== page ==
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Cutaneous squamous cell carcinoma (cSCC) encompasses a broad spectrum of disease severity, from superficial and easily treatable skin lesions to potentially life-threatening metastatic cancer. Adjuvant radiation therapy (ART) is recommended to reduce the likelihood of relapse following surgical resection in patients who are considered to be at high risk of recurrence. However, a significant challenge in SCC care is that the clinicopathological factors that are used in current risk stratification guidelines do not perfectly predict the risk of cSCC recurrence. As a result, not everyone who receives ART is likely to benefit from it. Recent research presented at the American Society for Dermatologic Surgery Annual Meeting in Chicago, examined the use of a gene expression profile (GEP) test based on patients’ individual tumor biology to predict response to ART.

Study author Sarah Arron, MD, PhD, of Peninsula Dermatology in Burlingame, California, discussed the findings and how they may impact practice with Practical Dermatology® magazine.

What was the objective of this study?

The objective of this study was to identify not only which cSCC tumors were most likely to metastasize, but also to see if we could identify patients who were most likely to benefit from radiation.

The Castle DecisionDx-SCC is a gene expression profile assay, or a biologic test that’s done using tumor tissue from an SCC biopsy or surgery. The test predicts the potential for the tumor to metastasize to the lymph nodes or to distant sites within the body, adding biologic information to the high-risk clinicopathologic features we already use. SCC tumors are classified into 3 separate and distinct groups, ranked by their risk of metastasis. Class 1 is low biological risk of metastasis, Class 2A is higher biological risk, and Class of 2B is highest risk. This translates into about a 7% to 10% risk for Class 1, 20% for class 2A, and between a 40% and 50% risk for the highest-risk, 2B group. A test like this is not typically used to predict treatment response, unless it’s developed as a companion biomarker. And this one was not; it was developed as a prediction tool. This is what we could call a secondary study. But we had a large population of patients with excellent data, and many of them were treated with radiation. This gave us the opportunity to examine the data we had collected to see if it could help us to determine which of our patients were most likely to benefit from radiation.

What did the data show regarding the use of DecisionDx-SCC for identifying patients who were most likely to benefit from ART?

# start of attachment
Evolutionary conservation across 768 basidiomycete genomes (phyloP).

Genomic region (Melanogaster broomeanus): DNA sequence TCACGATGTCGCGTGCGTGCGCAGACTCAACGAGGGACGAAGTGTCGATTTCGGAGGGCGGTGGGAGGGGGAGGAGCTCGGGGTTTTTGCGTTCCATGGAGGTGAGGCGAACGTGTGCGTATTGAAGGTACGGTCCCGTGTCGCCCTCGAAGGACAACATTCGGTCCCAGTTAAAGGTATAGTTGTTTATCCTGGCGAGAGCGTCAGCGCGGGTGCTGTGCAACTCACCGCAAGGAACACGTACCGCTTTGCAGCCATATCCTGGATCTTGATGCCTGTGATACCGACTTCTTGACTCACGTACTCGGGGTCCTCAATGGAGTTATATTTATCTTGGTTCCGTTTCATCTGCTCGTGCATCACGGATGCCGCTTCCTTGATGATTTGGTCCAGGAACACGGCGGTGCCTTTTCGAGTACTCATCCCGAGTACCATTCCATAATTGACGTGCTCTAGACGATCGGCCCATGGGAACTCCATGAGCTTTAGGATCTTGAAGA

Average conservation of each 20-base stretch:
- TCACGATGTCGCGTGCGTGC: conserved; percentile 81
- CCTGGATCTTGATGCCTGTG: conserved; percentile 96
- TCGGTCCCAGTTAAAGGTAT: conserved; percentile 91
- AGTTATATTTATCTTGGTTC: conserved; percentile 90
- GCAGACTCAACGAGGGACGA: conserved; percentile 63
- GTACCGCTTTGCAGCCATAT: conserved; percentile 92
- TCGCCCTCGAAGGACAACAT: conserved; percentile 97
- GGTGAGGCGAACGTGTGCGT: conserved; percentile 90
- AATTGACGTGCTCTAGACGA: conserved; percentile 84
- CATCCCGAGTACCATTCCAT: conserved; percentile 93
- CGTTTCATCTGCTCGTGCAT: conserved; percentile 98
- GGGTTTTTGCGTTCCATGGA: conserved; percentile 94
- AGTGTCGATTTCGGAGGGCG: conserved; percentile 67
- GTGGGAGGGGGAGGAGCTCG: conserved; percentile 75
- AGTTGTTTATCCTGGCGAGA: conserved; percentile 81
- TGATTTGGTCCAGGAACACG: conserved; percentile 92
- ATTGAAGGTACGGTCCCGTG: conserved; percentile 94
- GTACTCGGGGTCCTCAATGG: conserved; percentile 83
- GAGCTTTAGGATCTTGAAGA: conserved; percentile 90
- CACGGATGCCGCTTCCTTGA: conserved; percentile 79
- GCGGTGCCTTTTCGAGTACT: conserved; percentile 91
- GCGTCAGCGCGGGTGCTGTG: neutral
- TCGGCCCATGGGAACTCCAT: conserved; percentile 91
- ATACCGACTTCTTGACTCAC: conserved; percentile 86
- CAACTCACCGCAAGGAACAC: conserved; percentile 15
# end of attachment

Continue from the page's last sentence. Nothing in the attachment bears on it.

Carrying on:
We were able to look at metastasis rates and DecisionDx-SCC scores for nearly 900 patients. We compared patients who received radiation after clearance of their tumor versus those who did not. What we saw was that patients who received ART in that highest-risk group (group 2B) had a 50% reduction in metastasis compared with those who did not receive radiation, which was really a large benefit of ART in this highest-risk group.

In this study, we used a comprehensive and sophisticated statistical method called propensity score analysis to account for all of the other clinicopathological risk factors that we know are predisposing to metastasis. We wanted to account for as many risk factors as possible so that we could feel confident that the result we see in these Class 2B patients is due to fact that they are biologically at high risk, without confounding from any of the other risk features.

How does this affect patient management?

This gives us the opportunity to tell a patient that their risk is so high, it may be worth considering additional treatment to bring that risk of metastatic disease down. It’s helped me to make some treatment decisions for some high-risk patients that I might otherwise have sent to a tumor board. I’m now able to add this additional information in that referral process. —By Mark Bowes

Arron S. Association of a 40-gene expression profile with risk of metastatic disease progression of cutaneous squamous cell carcinoma (cSCC) and benefit of adjuvant radiation therapy (ART). Presented at: American Society for Dermatologic Surgery Annual Meeting. November 2-5, 2023. Chicago.

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